Review: Back to the Future Episode 3 – Citizen Brown
It’s about time we left 1931. Citizen Brown finally places Marty in an altogether unfamiliar location, and sets the player to work in exploring an alternate hill valley, under the crushing regime of one Citizen Brown. No prize for guessing whom that turns out to be. The third episode in the series takes the storyline to new and interesting places, and without spoiling it, sets then stage for a great fourth episode. The writing and voice acting is still top notch, and Christopher Lloyd’s performance in this alternate reality is certainly the best way Telltale could have used the ageing Thespian. Citizen Brown is altogether more tired than the Doc, which almost mirrors Lloyd’s advancing years himself. The rest of the cast fills their roles well, with Claudia Wells’ return as Jennifer Parker proving particularly good. She has just the right level of snarkiness to remain oddly charming, so the player doesn’t completely loathe her alternate reality version.
Of course, the game remains much the same, with the puzzles following what seems to be the traditional Telltale formula of “gain thing X by performing tasks A, B, and C”. However, the puzzles here are entertaining, but still don’t hold a candle to the more extravagant head scratchers found in The Devil’s Playhouse. They’re more grounded in simple common sense, but they’re done with such flair that you can’t help but be impressed by them. A guitar duel proves to be the most interesting example of this, as the player has to figure out how to bring down their opponent in a fairly different context. The puzzles are fun, but I can’t help but hold an inescapable feeling that I’m just going through the motions of a Telltale game. Each one seems to have the same formula, and while the puzzles are fun in their own right, as a whole they fall flat. That isn’t to say they’re poorly designed, but in the “realistic” setting of Back To The Future, it seems the obvious solution is always the simplest one, which, while faithful to the spirit of the films, doesn’t quite lend itself to an Adventure game. The set pieces do a good job of presenting these simple solutions in interesting ways though, so you can be sure that no matter how mundane the solution may be, you’ll have reached it in an amusing way, though that way will often be in a cinematic.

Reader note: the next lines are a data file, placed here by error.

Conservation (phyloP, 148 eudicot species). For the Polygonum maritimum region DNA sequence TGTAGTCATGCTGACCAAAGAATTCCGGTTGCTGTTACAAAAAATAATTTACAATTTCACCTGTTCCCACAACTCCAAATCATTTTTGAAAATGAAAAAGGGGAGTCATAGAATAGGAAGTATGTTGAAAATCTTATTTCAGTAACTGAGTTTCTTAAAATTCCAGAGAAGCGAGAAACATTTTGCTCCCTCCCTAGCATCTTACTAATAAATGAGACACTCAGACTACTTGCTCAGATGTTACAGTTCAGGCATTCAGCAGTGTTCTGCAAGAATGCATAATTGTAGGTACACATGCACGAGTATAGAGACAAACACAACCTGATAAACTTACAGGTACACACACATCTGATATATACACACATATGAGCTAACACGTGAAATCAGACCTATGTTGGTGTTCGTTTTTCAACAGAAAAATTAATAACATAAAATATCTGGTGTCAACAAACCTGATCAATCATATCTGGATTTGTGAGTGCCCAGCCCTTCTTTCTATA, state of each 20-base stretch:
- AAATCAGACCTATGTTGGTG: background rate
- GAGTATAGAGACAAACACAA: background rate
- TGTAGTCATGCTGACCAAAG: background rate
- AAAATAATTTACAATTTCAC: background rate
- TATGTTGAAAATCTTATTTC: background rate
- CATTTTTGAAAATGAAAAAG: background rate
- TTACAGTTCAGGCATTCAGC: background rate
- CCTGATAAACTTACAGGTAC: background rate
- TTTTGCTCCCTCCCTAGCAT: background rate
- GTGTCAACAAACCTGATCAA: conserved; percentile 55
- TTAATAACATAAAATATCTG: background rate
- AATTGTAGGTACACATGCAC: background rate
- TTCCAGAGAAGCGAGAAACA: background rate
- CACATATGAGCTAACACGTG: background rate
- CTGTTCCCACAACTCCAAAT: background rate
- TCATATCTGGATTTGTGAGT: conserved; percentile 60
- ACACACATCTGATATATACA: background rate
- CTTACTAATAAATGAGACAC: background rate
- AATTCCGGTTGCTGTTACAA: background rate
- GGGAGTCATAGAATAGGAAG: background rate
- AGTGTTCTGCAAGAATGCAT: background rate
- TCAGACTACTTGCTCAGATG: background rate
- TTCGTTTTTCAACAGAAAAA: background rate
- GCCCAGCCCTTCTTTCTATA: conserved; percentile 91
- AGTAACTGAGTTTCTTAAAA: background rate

All in all, Citizen Brown works well, and handles the awkward position of a mid season episode better than a lot of Telltale’s seasons have, which is a fairly commendable position to place it in. You won’t be disappointed in the narrative in the slightest; though playing it might sometimes be a tad bland.
A copy of this game was provided by the publisher for review purposes. For more info on our review policy click here. This review is for the PlayStation 3 version of the game.
What I Like:
- The plot really picks up, new locations add flavour.
- Great writing and voice acting.
- Puzzles are interesting, while retaining the form of a set piece.
What I Dislike:
- Some audio glitches.
- Some puzzles feel quite familiar.